I had the pleasure of participating on a panel about advances in the eDiscovery technology world. I'll share the highlights of my talk. But first, let me give some accolades to the organizers.
The Legal Technology Showcase and Conference at South Texas College of Law in Houston provided excellent educational and networking opportunities for an otherwise under-served market when it comes to eDiscovery and legal technology info. The Houston Chapter of the Women in eDiscovery organized the entire event with the volunteer efforts of their board and members. Quite an undertaking. And what a success! I'd love to see more chapters in 2nd and 3rd tier markets follow Houston's lead.
Along with the keynote by Casey Flaherty, the former in-house counsel at Kia Motors, there were 3 panel sessions. I was invited to participate in the opening session: State of the Industry: Data and insight from industry leaders on the latest trends and advances in technology.
We covered some of the key issues of the day:
- Technology Assisted Review (TAR)
- The Cloud and Automation in eDiscovery
- Cybersecurity and its impact on eDiscovery
During the TAR conversation, the moderator asked me about the challenges we have seen to adoption of predictive coding technology. I discussed 4 main challenges that TAR 1.0 created, and how TAR 2.0 addresses those. These were my main points.
TAR 1.0 flipped the workflow
It required a high-level reviewer to train the system. This meant she was the first person in the dataset and spent lots of that training time reviewing non-responsive documents. This was someone who was accustomed to receiving just the most useful docs from her team after the review. The response, "You want me to look at how many non-responsive documents? Yeah...No." Old habits (workflows) die hard.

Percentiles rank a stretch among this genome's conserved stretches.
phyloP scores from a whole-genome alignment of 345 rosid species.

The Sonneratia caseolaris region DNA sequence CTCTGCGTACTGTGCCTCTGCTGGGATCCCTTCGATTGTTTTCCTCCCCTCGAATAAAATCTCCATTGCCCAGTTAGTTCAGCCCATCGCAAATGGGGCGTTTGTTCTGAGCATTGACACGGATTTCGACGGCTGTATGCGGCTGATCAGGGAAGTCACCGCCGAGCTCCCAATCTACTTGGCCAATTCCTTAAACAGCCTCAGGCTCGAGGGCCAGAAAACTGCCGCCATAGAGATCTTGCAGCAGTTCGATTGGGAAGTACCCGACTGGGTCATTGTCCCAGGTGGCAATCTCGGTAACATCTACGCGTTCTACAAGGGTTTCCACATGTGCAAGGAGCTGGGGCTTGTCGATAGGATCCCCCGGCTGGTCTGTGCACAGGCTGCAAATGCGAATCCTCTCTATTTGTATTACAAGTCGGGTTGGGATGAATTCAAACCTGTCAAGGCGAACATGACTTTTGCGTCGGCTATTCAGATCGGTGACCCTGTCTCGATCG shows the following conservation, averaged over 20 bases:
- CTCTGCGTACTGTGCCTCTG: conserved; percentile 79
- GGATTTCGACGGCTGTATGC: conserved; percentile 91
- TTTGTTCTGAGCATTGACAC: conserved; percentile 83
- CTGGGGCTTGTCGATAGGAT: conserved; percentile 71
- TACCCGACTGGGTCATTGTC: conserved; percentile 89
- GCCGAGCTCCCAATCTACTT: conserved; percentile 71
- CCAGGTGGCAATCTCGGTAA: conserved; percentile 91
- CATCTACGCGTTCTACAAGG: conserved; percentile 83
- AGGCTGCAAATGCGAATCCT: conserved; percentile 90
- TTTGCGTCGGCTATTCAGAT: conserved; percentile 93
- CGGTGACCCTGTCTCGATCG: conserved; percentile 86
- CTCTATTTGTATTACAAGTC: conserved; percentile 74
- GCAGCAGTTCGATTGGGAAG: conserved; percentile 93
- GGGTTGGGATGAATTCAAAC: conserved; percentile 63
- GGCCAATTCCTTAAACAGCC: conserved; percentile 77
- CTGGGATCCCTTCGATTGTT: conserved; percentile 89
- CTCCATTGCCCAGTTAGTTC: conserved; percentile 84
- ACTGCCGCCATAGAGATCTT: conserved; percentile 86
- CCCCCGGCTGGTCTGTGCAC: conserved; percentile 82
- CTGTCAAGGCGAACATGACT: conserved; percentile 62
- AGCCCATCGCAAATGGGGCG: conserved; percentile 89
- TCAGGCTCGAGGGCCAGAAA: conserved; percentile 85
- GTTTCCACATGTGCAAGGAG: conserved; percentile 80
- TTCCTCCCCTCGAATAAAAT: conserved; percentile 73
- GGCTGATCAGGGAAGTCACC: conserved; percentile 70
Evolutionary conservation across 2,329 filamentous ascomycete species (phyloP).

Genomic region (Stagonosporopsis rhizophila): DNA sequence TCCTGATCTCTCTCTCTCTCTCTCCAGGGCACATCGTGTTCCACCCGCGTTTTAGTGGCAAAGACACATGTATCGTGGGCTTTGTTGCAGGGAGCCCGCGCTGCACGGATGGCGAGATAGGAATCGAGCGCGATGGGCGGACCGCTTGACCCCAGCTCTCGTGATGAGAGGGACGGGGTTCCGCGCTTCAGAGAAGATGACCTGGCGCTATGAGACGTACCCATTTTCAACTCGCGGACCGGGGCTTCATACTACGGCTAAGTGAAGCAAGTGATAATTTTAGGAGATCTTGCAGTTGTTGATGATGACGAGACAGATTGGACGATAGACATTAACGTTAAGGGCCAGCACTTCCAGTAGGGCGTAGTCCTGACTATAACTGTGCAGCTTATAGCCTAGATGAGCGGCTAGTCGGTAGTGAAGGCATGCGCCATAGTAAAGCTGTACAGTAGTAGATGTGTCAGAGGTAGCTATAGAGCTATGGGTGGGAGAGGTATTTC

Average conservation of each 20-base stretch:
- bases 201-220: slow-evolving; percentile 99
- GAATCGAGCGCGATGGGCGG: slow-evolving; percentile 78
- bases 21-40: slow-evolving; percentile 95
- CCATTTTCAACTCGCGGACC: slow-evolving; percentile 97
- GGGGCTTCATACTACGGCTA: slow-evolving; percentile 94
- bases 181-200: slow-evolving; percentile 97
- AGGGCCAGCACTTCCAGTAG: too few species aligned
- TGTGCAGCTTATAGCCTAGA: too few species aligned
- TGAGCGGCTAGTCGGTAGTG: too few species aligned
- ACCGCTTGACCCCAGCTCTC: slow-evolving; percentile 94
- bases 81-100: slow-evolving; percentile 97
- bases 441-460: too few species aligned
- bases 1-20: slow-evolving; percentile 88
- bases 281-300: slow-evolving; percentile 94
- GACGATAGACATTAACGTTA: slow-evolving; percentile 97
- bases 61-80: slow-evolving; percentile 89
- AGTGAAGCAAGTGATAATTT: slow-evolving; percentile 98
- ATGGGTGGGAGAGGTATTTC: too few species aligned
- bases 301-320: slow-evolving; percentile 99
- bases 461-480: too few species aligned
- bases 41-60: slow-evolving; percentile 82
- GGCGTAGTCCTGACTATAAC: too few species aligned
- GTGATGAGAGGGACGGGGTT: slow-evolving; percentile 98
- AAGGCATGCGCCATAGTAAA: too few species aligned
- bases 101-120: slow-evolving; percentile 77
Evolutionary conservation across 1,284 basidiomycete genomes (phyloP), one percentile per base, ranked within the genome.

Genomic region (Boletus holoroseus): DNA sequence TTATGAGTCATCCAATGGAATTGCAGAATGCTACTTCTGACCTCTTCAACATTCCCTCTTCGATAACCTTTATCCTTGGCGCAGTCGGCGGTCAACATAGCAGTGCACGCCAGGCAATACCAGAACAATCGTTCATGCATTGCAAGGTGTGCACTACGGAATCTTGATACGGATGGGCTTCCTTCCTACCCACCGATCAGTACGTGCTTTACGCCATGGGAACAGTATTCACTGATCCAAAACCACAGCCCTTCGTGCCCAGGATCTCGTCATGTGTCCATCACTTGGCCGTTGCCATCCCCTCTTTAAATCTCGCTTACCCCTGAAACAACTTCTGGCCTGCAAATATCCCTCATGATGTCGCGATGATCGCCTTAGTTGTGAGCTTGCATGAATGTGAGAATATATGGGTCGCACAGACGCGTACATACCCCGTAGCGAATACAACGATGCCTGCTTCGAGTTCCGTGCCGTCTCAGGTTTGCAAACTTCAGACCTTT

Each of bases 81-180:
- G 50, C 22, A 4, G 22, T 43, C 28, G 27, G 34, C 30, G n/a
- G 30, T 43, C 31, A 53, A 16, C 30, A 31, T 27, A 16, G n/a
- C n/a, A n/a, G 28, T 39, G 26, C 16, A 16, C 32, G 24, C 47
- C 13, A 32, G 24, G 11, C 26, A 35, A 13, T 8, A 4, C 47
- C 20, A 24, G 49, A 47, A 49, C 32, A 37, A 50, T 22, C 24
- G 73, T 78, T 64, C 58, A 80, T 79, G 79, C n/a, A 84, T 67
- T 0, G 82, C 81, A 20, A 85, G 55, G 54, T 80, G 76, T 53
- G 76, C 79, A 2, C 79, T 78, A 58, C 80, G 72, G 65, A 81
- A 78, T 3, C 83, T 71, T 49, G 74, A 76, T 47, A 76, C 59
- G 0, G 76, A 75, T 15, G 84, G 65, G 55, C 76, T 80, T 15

With Continuous Active Learning (TAR 2.0) legal teams can follow their traditional workflows, and with the assistance of active machine learning, they end up reviewing the most relevant documents first. Eventually, they hit a point where the prevalence of relevant documents in the un-reviewed set is so low, that the logical next step is to stop the human review and run QC.
We flipped the budget.
In traditional linear review there were lots of hours for the lowest paid members of the legal team at the beginning of the project. With TAR 1.0, there were lots of hours for the highest paid member of the team at the beginning. GCs were worried that they would pay for the training - it wouldn't work - and they'd still need to pay for the entire linear review. It felt like too much of a gamble for them.
By more closely mirroring the traditional linear workflow, TAR 2.0 removes the element of chance from the budget. Reviewers spend a higher percentage of their time looking at relevant documents and the machine reviews the non-responsive documents.
Attorneys didn't trust that the technology would be effective.
The accepted truth in the legal industry, which was really a fallacy, was that human review was the gold standard. Attorneys assumed that they and their colleagues were better at finding relevant information than they really were. They couldn't imagine that the machines would be accurate and efficient.
This challenge wasn't solved by TAR 2.0 as much as it was solved by education. It took years of re-education to get attorneys to admit that the computer might provide more consistency across a large data set.
It created disagreements about Transparency.
Opposing counsel, the courts, and even the attorneys using the technology didn’t have any idea how the computer did what it did. The "Black Box" idea created skepticism. Requesting parties wanted to see the training set, which included non-responsive documents, and producing partners had no interested in producing non-responsive documents. In his Da Silva Moore decision, Judge Peck ruled that the training set should be produced. He reversed that recommendation three years later in Rio Tinto. However, many had shut the door to TAR and weren't looking back.
TAR 2.0 easily provides transparency, as the training set equals the production set (minus hold-backs).
Many litigators have come around and do see the advantages of using machine learning to assist their reviews. But making that shift has been more like turning a tanker than a cigarette boat.